by Roger Walton.
The Methodist Church is currently undertaking a two year exploration of what it means to be a justice-seeking church through the Walking with Micah project. Theology Everywhere is working in partnership with the project to host a series of articles about justice. For more information visit www.methodist.org.uk/walking-with-micah/
Justice is talked about everywhere, and not least in Christian communities. Embracing Justice, the Archbishop of Canterbury’s Lent book for 2022,is the latest in a string of books on the subject,[i] whilst The Methodist Church is undertaking a two year project, Walking with Micah, to discern how best to be a justice-seeking church. This is the tip of the iceberg. Many write from places of injustice or campaign about specific issues that demand resolution or restitution, and academic departments from politics and philosophy to science, law and theology engage with how to enact justice.
That Christians should be part of this endeavour needs no argument or justification here, I hope. We stand in the Judeo-Christian tradition, where the call for justice is deeply embedded and an essential part of being a disciple. Our task is rather to wrestle with how to pursue justice in our own day and age.
This is not a straightforward exercise on several fronts. First, justice is a contested notion in theory and practice. Some seek justice for the unborn child in the name of right to life whilst some fight for the justice of women to decide what to do with their own bodies. Some see free speech as the key to both truth and a fair society but others point to the damage done by hate speech.
This raises the second problem. We approach justice from where we find ourselves. For some that will be from the experience of marginalisation, discrimination and the denial of rights; for others it will be places of power and privilege, the latter often benefitting, consciously or unconsciously, from the systems that perpetuate the former. Becoming aware of where we start our engagement and what are our interests, is crucial but may not be easy.
Equally problematic is that the Bible, whilst having much to say about justice, does not set out a full picture or theory of justice. Indeed, there are hints that God’s justice may be different from human notions of justice and only partially glimpsed.[ii] Further, we need to acknowledge that what some biblical texts claim in the name of justice is merely a cover for revenge and even genocide.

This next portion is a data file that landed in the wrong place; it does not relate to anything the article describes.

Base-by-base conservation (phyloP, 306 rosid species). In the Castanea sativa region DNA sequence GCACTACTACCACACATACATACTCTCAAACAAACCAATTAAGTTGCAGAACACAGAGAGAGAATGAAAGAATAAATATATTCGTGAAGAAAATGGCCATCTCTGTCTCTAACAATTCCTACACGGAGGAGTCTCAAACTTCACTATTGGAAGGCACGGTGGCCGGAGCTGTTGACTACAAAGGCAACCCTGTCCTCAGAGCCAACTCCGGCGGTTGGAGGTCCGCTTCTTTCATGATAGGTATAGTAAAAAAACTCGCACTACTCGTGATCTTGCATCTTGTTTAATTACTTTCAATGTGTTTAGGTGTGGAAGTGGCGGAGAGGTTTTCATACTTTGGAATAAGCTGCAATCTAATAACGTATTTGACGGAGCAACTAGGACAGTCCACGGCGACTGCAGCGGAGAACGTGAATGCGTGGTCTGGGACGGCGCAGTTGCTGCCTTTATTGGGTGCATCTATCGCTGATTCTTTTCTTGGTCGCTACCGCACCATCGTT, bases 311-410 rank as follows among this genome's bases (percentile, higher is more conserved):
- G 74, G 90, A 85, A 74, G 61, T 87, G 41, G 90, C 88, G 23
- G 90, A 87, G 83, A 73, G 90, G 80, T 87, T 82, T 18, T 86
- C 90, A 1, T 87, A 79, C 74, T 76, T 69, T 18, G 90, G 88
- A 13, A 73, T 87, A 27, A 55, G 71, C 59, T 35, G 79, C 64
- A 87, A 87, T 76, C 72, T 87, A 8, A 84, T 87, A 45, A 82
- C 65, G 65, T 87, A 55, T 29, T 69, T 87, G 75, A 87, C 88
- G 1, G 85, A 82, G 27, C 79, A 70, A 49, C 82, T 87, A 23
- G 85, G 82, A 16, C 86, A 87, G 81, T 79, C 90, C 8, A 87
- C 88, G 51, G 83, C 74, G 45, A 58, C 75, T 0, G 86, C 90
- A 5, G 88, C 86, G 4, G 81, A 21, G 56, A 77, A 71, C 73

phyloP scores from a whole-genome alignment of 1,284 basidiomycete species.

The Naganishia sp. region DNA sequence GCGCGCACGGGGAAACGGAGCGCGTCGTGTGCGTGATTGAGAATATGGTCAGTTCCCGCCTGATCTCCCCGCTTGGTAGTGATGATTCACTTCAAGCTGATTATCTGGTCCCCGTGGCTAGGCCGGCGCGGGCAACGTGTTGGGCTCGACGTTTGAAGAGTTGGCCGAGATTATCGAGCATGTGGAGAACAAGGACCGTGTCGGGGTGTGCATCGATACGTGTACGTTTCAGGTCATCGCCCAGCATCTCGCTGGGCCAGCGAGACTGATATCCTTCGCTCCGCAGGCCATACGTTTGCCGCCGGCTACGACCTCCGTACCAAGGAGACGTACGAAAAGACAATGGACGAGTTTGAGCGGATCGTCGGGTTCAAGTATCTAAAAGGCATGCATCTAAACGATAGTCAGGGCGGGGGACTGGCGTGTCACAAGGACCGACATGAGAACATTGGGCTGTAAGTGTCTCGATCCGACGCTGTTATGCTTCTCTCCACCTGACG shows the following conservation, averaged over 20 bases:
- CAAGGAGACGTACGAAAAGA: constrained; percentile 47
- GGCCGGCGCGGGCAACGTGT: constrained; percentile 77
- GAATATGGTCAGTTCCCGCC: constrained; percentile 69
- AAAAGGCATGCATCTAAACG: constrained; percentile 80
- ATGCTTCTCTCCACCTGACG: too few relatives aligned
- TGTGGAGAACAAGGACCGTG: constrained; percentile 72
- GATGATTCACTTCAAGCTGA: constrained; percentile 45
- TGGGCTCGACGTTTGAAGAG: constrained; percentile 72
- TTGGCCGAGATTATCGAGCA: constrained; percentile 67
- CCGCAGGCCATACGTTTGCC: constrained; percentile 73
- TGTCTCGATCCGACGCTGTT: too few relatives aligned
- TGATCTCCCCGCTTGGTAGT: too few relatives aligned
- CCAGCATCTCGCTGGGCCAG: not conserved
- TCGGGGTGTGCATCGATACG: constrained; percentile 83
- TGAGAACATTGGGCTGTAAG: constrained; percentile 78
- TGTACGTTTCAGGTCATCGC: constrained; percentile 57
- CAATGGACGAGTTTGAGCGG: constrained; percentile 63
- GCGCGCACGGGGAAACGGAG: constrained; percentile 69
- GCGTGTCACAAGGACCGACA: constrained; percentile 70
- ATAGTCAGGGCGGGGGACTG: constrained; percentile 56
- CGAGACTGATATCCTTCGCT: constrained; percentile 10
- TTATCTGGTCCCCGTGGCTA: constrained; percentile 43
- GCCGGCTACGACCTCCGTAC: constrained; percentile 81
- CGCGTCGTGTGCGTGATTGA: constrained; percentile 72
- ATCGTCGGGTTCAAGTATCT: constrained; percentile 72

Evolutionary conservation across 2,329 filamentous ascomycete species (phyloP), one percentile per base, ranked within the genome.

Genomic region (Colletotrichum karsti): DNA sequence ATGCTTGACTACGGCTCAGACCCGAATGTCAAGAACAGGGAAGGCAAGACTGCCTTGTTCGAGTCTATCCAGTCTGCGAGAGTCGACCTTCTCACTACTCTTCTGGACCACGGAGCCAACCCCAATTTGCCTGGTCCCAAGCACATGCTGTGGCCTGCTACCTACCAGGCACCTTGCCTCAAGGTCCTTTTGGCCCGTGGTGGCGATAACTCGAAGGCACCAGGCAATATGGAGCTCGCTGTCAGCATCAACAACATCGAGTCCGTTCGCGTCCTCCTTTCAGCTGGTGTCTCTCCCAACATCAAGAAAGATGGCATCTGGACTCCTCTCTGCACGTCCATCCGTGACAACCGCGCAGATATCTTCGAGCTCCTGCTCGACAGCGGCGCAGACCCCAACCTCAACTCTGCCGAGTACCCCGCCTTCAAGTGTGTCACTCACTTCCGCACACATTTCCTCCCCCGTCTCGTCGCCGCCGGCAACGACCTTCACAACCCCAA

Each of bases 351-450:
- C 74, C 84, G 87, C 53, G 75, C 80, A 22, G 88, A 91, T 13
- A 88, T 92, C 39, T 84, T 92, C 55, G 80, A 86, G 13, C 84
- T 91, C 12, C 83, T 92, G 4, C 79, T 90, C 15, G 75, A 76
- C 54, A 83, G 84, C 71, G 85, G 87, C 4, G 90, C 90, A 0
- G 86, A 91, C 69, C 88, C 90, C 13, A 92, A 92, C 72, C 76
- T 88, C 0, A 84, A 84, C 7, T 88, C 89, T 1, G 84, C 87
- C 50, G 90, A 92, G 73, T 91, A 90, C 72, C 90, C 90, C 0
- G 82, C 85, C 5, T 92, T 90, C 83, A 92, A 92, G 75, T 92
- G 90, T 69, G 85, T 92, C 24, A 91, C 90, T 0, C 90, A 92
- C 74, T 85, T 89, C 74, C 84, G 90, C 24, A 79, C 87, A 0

Having said that, we have much to aid us in our wrestling.
First, the scriptures carry persistent themes, which inform our practice of seeking justice. God is concerned about injustice particularly as experienced by the oppressed, the marginalised and the poor. The Exodus begins with God hearing the cry of an oppressed people. The prophets consistently take up this theme, which is echoed in the Psalms and in the life and teaching of Jesus. All people are made in the image of God and to be honoured and treatment fairly, but the weak and vulnerable are to be accorded special attention. In the contemporary world, this will include hearing the cries of an oppressed and exploited creation.
In the Wisdom literature, upholding justice is a prime responsibility of those in power. Here wisdom is wisdom for justice.[iii] Thus hearing the cries of the oppressed, attempting to understand the experience (if it is not our own), being alongside those seeking justice and reminding those in power of their responsibilities is the Christian calling. For this, we can learn from and be challenged by the lived experience of personal testimony and the reflections of Christians who stand in and with oppressed communities (e.g. Black, Feminist, Womanist, Queer and Eco-theologians).
Second, we are part of an ongoing active and interpretative community. The fact that the Bible does not give an exhaustive or all-encompassing view of justice acts as an invitation to participate in the ongoing search for justice, which requires the engagement of our minds, as well as our action. We cannot stand outside the concrete issues of our world theorising. We find justice in the struggle and all must be activists in some form. This requires courage, humility and a willingness to make the, sometimes costly, journey of discovery.
Finally, participation in the mission of God requires we keep in tune with God, for our transformation is part of this too. Fortunately, we have the gift of the Spirit but this requires our disciplined engagement with the means of grace. Kathy Galloway outlines a set of disciplines that the Iona’s community use in its work on justice and reconciliation.[iv] These include prayer, listening to those with first-hand experience, solidarity and acting together a community. There is much here to help us to pray and work for justice.
[i] Isabelle Hamley, Embracing Justice, 2021 SPCK. Others include James Jones, Justice for Christ’s Sake, SPCK 2021; Tom Stuckey Covid-19 God’s Wake-up Call, 2021; and Vic McCracken Christian Faith and Social Justice Bloomsbury 2014.
[ii] See e.g. Isaiah 55.9; Job; and Matthew 20.1-16.
[iii] Prov 8.15